Queen ‘to make Windsor Castle her main residence so she can be closer to Philip’
The Queen will spend less and less time at Buckingham Palace as she makes Windsor Castle her main residence – so she be close to Prince Philip, it is claimed.
The couple, married for 73 years, had been isolating in Berkshire throughout the pandemic, and the Duke of Edinburgh died peacefully there aged 99.
Palace insiders now say that although Buckingham Palace, which is undergoing a £369 million refurbishment, will be the Queen’s primary workplace, it is unlikely to be her main residence.
She is set to remain at Windsor Castle, where the Duke is buried, for the foreseeable future, The Daily Express reports.
An insider said: “The kindest thing to do is to allow her to live where she feels most comfortable.”
Next week the Queen will turn 95, and is claimed to favour spending time at her favoured residence in Windsor.
Yesterday members of her family gathered for the first time in a year to say farewell to Prince Philip, as his funeral was held at St George’s Chapel within the grounds.
Heartbreaking pictures showed her sitting alone during the service, due to Covid regulations.
His coffin was lowered into the 200-year-old vault below the chapel, but this will not be his final resting place.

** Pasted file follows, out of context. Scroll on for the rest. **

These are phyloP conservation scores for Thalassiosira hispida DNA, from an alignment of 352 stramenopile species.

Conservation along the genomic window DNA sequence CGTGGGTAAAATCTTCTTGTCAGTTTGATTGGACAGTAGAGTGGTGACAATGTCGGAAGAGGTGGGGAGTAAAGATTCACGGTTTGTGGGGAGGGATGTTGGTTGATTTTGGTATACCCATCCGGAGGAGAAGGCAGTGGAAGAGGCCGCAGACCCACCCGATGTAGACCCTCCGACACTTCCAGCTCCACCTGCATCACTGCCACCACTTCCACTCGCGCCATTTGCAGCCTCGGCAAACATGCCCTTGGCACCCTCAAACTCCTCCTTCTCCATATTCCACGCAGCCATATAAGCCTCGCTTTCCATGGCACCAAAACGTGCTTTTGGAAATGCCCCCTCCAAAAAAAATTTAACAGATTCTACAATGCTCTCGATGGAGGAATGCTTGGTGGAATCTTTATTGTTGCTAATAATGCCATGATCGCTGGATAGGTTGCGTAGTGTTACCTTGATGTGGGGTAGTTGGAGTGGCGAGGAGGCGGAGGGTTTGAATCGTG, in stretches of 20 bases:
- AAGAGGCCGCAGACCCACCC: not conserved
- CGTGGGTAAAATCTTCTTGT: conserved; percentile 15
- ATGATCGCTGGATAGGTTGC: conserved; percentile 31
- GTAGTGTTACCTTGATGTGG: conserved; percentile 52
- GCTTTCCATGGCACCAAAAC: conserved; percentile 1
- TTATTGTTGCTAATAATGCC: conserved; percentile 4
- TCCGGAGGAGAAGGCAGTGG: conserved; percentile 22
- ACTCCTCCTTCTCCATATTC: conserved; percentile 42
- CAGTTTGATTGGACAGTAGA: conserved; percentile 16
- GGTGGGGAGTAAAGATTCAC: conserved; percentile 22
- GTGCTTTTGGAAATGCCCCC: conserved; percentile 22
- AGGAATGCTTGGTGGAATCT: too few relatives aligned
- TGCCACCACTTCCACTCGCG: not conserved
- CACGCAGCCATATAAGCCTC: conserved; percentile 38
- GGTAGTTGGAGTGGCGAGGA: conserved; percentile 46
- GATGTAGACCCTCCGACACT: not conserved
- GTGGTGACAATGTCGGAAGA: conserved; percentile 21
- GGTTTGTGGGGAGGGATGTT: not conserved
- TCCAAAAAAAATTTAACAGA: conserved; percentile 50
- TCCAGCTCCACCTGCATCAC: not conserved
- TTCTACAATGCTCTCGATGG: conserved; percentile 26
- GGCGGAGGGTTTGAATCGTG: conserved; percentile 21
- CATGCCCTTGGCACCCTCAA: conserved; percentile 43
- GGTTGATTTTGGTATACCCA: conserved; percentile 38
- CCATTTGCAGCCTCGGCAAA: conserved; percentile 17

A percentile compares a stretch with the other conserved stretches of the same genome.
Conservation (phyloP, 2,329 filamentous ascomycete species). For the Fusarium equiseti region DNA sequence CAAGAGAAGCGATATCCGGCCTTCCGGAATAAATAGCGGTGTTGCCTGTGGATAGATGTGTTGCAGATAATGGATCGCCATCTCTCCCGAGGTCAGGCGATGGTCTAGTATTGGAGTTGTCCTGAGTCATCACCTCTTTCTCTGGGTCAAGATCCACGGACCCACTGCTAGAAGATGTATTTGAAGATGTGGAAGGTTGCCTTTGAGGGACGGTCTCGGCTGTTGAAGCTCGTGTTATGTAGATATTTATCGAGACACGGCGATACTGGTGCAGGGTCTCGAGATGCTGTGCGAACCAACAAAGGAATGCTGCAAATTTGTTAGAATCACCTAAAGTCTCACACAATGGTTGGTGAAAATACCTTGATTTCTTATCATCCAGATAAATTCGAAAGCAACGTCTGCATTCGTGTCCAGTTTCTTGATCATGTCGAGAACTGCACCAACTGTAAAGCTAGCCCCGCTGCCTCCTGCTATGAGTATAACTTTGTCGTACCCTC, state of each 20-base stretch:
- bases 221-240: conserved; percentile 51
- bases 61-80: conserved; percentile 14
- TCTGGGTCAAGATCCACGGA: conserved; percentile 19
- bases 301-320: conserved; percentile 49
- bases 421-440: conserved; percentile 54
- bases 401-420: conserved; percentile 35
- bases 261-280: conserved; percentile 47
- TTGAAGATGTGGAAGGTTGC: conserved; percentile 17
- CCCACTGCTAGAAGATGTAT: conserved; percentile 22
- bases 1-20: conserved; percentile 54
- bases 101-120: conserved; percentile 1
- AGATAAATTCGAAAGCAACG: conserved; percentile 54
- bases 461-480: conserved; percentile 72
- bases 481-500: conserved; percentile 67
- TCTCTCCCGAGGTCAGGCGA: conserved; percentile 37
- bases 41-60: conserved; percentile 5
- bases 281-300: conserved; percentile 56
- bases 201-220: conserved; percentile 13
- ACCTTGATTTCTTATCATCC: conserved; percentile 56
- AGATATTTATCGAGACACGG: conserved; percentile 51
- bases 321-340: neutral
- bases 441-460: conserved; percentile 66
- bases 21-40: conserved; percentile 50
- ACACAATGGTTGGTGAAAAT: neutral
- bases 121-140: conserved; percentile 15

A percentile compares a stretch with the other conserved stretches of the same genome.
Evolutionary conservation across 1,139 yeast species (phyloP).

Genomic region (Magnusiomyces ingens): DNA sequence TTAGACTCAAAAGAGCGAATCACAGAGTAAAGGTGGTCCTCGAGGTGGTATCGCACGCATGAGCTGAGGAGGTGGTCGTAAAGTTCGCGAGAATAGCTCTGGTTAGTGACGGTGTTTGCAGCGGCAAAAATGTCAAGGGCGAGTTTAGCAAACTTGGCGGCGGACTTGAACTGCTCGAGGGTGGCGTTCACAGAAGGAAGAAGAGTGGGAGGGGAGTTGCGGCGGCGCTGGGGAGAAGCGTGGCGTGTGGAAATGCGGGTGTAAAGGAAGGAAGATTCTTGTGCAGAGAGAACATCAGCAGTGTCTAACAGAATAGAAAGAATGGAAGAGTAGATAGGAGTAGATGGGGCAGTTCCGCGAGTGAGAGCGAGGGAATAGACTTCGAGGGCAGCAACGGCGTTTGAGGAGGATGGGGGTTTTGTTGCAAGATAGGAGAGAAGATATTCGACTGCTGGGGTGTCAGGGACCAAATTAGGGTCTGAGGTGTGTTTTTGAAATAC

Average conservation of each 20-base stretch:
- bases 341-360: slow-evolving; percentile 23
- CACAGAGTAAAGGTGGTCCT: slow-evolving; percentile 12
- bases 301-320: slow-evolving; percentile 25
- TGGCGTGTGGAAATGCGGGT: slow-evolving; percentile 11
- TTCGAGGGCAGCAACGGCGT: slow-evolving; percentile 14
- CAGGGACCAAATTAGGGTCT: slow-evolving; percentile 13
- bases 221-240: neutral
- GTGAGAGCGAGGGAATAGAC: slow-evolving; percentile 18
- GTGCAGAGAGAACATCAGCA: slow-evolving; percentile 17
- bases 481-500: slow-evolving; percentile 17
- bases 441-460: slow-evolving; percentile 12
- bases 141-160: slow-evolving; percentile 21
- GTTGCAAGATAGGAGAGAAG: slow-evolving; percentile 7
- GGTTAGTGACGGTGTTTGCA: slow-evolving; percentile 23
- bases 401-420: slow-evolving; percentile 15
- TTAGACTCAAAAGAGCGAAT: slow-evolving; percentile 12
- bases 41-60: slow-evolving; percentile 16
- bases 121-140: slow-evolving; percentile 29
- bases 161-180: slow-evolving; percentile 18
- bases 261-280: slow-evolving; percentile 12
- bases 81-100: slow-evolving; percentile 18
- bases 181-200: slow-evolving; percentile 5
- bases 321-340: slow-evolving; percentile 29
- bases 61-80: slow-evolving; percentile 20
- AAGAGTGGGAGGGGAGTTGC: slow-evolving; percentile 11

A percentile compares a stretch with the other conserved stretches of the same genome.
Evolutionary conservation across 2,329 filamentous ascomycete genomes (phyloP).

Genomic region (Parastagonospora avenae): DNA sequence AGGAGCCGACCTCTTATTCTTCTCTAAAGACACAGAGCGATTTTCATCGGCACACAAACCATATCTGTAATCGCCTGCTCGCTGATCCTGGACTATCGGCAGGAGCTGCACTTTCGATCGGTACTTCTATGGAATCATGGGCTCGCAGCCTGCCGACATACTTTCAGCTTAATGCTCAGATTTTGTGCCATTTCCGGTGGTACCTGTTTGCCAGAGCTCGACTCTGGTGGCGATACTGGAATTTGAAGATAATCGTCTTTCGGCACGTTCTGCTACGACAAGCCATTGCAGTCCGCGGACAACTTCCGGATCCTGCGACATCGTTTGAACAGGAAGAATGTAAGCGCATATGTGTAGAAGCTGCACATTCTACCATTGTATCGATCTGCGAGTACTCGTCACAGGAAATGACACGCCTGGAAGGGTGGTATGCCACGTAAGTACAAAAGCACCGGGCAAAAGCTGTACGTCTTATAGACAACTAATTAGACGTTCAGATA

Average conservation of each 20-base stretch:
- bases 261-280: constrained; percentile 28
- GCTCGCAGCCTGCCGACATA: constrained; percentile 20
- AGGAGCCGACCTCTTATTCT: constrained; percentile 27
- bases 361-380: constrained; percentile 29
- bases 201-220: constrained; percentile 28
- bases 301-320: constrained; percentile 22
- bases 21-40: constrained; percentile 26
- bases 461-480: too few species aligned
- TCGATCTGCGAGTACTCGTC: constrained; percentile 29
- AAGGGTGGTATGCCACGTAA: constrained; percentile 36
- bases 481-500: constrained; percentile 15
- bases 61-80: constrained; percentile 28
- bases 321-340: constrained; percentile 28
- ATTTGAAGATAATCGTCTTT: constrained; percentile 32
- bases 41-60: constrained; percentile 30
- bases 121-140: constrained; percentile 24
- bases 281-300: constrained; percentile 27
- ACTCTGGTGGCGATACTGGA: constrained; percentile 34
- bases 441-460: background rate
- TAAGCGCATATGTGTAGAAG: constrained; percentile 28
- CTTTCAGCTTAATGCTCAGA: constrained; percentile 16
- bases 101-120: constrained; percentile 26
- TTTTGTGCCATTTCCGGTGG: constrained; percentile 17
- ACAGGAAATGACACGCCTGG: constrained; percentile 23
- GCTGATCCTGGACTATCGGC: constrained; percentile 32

When the Queen dies, the Duke of Edinburgh will be transferred to the gothic church’s King George VI memorial chapel to lie alongside his devoted wife.
An aide said that when lockdown ends, the Queen will return to Buckingham Palace, where she will continue to host important events.
The insider told the Express: “Buckingham Palace will continue to be her primary place of work.”
Before the pandemic, the Queen often worked at the Palace between Tuesday and Thursday every week, spending the rest of her time at Windsor.
But it is believed she will spend more time there when restrictions are lifted, having stayed there more since 2006, the year she turned 80.
She is currently in a bubble with 22 staff members, a group known as ‘HMS Bubble’.
Her closest aides have been a source of support throughout the pandemic, during which time she has been unable to see her own family for long periods.
Among those closest to her, the Telegraph reports, are senior dresser Angela Kelly, head groom, Terry Pendry, private secretary Sir Edward Young and page of the backstairs, Paul Whybrew.
The group was christened ‘HMS Bubble’, a joke the Queen and Prince Philip were said to find very amusing, by Vice-Admiral Sir Tony Johnstone-Burt, master of the household.
In an email to staff the former naval officer likened their situation to being out at sea.
He wrote: “There are 22 Royal Household staff inside the Bubble, and it struck me that our predicament is not dissimilar to my former life in the Royal Navy on a long overseas deployment.
“Indeed, the challenges that we are facing, whether self-isolating alone at home, or with our close household and families, have parallels with being at sea, away from home for many months, and having to deal with a sense of dislocation, anxiety and uncertainty.
“Regardless of the roles we perform, we do them to an exceptional standard to allow the Queen and other members to do their
duty to the best of their ability, too.”